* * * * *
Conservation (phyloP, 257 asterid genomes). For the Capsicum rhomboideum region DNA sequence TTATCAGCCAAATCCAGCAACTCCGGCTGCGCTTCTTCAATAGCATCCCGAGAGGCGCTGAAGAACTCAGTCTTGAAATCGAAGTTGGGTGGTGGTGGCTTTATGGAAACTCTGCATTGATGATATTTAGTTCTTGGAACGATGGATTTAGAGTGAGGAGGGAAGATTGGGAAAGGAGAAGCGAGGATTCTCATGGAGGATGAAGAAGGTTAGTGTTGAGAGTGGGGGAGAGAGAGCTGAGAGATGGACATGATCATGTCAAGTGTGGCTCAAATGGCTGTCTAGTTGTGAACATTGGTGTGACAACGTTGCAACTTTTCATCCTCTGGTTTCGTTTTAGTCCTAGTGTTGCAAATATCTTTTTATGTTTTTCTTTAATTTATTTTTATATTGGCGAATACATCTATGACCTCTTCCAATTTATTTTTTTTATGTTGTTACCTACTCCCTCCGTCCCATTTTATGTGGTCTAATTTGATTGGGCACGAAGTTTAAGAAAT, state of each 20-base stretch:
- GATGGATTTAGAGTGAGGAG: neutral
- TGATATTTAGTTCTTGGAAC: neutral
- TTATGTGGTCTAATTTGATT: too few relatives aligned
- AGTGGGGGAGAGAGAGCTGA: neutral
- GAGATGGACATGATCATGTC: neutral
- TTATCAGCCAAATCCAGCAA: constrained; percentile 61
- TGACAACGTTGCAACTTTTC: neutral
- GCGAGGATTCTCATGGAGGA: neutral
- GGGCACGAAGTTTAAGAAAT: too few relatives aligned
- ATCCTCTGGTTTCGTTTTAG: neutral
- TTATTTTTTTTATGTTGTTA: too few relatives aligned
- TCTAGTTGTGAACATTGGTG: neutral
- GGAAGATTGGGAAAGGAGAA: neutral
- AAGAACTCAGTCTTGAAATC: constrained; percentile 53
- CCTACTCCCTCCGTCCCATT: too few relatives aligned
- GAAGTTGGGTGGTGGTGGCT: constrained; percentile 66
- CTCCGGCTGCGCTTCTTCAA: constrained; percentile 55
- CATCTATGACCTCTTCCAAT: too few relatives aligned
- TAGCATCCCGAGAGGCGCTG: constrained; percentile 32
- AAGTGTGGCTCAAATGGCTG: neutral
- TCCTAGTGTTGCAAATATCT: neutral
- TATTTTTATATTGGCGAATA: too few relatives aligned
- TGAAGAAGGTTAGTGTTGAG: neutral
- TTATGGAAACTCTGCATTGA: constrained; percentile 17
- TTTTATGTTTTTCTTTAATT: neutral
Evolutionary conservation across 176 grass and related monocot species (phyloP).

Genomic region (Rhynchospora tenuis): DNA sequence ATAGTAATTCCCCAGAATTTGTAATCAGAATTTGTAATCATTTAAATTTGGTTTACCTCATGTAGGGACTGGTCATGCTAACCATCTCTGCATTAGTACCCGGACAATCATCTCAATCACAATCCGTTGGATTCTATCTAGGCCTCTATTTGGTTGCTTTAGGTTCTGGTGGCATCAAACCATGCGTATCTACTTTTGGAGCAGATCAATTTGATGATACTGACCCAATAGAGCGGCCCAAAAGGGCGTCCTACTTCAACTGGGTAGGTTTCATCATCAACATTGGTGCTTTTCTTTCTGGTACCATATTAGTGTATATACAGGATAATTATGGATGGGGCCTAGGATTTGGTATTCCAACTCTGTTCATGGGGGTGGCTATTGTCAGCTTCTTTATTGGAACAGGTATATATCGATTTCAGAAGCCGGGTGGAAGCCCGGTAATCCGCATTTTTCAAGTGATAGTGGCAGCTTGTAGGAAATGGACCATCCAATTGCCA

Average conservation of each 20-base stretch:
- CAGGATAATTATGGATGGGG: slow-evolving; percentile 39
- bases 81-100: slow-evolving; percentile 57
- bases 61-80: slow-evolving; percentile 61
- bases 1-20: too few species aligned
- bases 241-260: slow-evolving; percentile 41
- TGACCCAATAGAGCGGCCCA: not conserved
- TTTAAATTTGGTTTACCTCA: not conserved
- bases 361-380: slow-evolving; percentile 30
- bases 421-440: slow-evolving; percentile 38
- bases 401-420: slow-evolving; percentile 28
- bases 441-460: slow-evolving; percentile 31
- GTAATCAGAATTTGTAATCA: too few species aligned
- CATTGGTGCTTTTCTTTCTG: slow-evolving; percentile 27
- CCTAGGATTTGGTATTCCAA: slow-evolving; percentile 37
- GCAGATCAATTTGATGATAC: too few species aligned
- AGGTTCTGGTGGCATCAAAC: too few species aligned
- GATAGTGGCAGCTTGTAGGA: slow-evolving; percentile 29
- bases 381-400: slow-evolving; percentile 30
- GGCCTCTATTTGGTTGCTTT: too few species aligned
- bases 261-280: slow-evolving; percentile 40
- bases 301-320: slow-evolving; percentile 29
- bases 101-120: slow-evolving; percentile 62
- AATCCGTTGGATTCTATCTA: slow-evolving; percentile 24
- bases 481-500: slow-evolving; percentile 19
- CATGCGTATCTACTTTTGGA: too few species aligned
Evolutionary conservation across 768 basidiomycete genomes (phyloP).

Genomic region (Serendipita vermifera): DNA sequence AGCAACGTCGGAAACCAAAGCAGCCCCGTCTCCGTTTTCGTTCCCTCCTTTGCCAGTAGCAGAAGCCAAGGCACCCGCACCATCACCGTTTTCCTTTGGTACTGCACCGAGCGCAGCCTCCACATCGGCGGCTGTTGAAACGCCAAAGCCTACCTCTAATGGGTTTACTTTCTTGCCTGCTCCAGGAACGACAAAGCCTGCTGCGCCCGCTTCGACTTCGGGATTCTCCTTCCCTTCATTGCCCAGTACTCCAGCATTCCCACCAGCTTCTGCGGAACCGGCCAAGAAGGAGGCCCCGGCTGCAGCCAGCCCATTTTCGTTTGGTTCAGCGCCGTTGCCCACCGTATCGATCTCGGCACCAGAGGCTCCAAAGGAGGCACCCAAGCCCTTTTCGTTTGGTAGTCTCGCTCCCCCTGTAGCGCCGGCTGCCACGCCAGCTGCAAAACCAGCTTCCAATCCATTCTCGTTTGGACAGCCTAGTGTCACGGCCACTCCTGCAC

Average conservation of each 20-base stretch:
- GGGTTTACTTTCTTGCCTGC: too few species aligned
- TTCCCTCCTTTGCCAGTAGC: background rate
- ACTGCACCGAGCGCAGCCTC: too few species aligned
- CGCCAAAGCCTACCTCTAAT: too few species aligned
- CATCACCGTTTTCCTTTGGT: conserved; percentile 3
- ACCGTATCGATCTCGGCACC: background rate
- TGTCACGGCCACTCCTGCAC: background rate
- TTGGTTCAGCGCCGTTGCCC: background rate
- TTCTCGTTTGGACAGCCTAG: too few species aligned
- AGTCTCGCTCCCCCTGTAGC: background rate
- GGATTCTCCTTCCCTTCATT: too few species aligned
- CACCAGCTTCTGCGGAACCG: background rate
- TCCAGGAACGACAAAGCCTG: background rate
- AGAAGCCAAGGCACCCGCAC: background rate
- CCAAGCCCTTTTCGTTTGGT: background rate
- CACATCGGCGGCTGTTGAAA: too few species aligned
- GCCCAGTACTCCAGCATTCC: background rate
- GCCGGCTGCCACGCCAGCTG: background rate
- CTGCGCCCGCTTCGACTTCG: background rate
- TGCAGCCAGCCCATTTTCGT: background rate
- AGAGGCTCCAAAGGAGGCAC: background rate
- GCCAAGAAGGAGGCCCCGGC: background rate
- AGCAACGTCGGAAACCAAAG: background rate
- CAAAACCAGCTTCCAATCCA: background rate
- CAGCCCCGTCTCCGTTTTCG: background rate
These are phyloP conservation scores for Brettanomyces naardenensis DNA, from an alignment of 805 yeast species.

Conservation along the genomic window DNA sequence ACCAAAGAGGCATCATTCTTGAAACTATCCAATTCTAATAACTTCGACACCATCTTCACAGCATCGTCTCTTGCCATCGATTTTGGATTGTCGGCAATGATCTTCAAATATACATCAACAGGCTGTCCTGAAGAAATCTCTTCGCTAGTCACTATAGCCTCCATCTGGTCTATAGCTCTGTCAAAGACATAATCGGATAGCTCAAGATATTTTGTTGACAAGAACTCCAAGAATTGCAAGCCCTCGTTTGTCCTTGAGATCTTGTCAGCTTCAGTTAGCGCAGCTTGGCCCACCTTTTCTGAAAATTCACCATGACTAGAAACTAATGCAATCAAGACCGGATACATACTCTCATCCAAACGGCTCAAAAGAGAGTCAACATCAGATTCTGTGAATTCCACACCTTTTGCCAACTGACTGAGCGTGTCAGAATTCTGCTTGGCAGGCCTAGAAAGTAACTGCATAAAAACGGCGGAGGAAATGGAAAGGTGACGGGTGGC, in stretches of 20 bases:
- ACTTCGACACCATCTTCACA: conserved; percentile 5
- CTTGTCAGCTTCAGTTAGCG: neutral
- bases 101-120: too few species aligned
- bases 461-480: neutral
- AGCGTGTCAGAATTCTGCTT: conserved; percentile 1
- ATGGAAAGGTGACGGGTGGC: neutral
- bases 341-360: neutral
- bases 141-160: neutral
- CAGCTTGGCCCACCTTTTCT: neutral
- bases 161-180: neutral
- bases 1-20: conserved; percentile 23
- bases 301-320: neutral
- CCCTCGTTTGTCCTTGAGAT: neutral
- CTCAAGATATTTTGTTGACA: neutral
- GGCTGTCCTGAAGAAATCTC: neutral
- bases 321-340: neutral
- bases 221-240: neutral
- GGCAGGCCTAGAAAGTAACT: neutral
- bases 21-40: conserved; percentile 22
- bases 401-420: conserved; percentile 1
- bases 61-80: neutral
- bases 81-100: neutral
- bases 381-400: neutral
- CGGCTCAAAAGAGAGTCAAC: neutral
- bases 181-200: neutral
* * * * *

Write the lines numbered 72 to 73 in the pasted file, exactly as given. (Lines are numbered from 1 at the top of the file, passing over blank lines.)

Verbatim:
- CCAAGCCCTTTTCGTTTGGT: background rate
- CACATCGGCGGCTGTTGAAA: too few species aligned